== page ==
Subscribe to our free daily newsletters
. Military Space News .

Subscribe to our free daily newsletters

US Has Military Options Against Iran, And Risks Backlash

The Bushehr 1,000 megawatt nuclear plant (pictured) would be a prime target.-->
by Jerome Bernard
Washington (AFP) Jan 25, 2006
The United States has military options to use against Iran even though it is concentrating now on a diplomatic campaign to head off any Iranian move to develop a nuclear bomb.

For most experts a bombing strike against a limited number of suspected nuclear sites is the most likely option being considered.

The consultancy said there are about two dozen suspected nuclear facilities in Iran and that the Bushehr 1,000 megawatt nuclear plant would be a prime target.

Also the suspected nuclear facilities at Natanz and Arak will likely be targets of an air attack by B-2 or F-117 bombers, it said in an analysis on the crisis.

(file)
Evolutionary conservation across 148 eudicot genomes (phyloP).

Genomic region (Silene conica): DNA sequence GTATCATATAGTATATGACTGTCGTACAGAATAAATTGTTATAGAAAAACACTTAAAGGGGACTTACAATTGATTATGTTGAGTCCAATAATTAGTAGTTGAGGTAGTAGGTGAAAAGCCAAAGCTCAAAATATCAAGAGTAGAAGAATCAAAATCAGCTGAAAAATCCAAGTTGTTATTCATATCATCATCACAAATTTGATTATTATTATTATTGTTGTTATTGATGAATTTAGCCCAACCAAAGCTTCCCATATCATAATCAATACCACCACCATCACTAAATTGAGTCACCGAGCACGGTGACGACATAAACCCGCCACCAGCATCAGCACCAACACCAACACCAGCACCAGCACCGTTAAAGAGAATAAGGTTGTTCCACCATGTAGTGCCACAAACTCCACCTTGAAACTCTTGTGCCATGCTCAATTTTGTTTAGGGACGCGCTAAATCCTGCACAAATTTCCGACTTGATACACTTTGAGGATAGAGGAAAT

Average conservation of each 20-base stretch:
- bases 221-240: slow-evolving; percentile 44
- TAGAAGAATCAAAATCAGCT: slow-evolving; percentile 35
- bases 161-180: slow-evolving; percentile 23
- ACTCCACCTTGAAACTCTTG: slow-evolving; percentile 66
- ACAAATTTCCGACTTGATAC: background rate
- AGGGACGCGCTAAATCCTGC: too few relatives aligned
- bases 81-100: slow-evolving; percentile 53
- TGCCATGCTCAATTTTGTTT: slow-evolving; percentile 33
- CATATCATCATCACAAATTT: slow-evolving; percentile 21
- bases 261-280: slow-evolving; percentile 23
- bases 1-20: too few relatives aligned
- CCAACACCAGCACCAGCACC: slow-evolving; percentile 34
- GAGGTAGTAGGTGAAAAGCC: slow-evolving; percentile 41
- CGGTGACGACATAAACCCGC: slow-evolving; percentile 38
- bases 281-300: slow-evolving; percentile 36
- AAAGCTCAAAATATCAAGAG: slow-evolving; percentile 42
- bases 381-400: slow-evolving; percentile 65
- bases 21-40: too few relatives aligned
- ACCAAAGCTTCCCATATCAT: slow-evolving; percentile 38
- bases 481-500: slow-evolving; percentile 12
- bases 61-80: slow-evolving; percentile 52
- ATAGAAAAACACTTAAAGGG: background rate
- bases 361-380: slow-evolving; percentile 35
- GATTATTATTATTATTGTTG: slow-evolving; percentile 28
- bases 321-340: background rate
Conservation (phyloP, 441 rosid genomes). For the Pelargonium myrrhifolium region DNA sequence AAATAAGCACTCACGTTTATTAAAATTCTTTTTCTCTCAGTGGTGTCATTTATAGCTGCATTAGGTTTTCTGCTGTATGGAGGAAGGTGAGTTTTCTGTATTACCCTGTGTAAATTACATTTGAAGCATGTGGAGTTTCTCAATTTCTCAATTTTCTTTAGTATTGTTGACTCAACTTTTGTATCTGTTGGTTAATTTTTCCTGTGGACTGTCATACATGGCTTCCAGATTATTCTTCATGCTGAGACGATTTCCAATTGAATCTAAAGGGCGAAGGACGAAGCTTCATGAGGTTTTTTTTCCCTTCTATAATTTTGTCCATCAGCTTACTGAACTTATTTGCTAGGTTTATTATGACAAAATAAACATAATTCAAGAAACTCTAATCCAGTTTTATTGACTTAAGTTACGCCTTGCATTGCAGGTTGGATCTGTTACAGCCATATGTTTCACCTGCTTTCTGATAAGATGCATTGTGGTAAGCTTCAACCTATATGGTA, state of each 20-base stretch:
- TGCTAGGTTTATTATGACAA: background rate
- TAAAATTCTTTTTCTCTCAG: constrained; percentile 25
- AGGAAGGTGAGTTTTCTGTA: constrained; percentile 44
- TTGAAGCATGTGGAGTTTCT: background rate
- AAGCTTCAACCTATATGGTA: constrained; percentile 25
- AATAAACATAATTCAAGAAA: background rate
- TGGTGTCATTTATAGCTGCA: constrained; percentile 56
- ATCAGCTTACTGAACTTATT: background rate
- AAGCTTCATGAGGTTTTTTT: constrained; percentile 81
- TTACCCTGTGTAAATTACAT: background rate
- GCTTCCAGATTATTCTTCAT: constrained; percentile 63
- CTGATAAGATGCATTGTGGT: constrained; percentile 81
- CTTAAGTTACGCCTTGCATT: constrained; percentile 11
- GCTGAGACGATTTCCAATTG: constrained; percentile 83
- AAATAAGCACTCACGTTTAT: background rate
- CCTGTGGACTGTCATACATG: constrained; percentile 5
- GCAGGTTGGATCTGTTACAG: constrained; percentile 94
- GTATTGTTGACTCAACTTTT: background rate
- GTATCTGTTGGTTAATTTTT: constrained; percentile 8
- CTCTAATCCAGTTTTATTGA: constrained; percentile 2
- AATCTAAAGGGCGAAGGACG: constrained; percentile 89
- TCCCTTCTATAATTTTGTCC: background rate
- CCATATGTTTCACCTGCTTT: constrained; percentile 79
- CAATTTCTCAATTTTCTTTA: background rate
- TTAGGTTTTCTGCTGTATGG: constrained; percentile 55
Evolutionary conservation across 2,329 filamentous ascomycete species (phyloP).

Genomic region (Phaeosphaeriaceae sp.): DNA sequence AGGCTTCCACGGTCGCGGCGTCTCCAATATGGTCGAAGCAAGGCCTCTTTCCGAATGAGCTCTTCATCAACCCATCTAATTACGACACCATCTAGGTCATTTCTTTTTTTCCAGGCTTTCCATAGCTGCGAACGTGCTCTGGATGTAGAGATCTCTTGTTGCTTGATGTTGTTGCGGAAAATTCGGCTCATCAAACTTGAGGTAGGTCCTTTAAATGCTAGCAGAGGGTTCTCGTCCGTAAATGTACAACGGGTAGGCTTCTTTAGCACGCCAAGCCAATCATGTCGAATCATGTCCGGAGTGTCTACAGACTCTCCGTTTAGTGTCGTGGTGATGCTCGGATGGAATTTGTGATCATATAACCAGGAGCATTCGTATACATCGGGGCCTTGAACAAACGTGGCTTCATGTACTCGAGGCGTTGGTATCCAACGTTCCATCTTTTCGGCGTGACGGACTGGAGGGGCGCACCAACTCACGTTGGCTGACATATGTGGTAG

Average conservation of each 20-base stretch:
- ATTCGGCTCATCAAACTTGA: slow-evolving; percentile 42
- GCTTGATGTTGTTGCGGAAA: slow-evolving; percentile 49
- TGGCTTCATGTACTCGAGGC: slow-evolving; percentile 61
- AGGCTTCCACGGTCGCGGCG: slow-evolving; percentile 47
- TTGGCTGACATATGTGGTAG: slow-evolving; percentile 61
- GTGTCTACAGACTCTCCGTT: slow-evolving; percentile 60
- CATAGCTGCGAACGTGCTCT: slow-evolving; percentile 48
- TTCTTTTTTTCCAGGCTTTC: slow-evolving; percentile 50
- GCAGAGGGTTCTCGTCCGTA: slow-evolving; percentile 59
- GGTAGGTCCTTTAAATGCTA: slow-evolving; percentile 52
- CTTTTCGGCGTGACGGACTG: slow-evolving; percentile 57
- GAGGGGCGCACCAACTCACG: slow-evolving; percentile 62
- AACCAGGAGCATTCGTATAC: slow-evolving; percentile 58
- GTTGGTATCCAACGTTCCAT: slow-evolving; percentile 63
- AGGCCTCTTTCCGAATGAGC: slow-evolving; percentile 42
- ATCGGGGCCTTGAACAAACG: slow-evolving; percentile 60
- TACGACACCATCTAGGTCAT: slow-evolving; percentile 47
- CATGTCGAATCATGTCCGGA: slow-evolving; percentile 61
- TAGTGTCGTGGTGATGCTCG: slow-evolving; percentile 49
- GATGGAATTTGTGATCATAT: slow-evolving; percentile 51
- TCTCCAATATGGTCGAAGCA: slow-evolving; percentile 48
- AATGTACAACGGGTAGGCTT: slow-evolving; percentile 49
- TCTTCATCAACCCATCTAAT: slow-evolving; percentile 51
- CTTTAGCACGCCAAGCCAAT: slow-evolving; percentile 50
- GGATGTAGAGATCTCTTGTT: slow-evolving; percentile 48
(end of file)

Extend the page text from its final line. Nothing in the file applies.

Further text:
"American air strikes on Iran would vastly exceed the scope of the 1981 Israeli attack on the Osiraq nuclear center in Iraq, and would more resemble the opening days of the 2003 air campaign against Iraq," said.

But Peter Brookes, an expert on national security and foreign policy at the Heritage Foundation think-tank, said that "flattening Iran's nuclear infrastructure isn't easy or risk-free" because most of the facilities are underground.

"Iran burrowed many sites deep below the soil, making them much tougher targets (it also put some sites near populated areas to make civilian casualities a certainty if attacked)," he said in a report.

Brookes said there were about 20 known nuclear sites across Iran but the final figure could be higher than 70.

The United States could also carry out a "more comprehensive set of strikes" against nuclear and other military targets "that might be used to counterattack against US forces in Iraq", said.

Another option would be an invasion, but with US forces already stretched in Iraq such an operation appears unlikely.

But US Army Secretary Francis Harvey said last week that the United States could deploy 15 extra brigades, between 45,000 and 75,000 troops, if it faced a new crisis.

Iran's reaction to any kind of military action remains a mystery.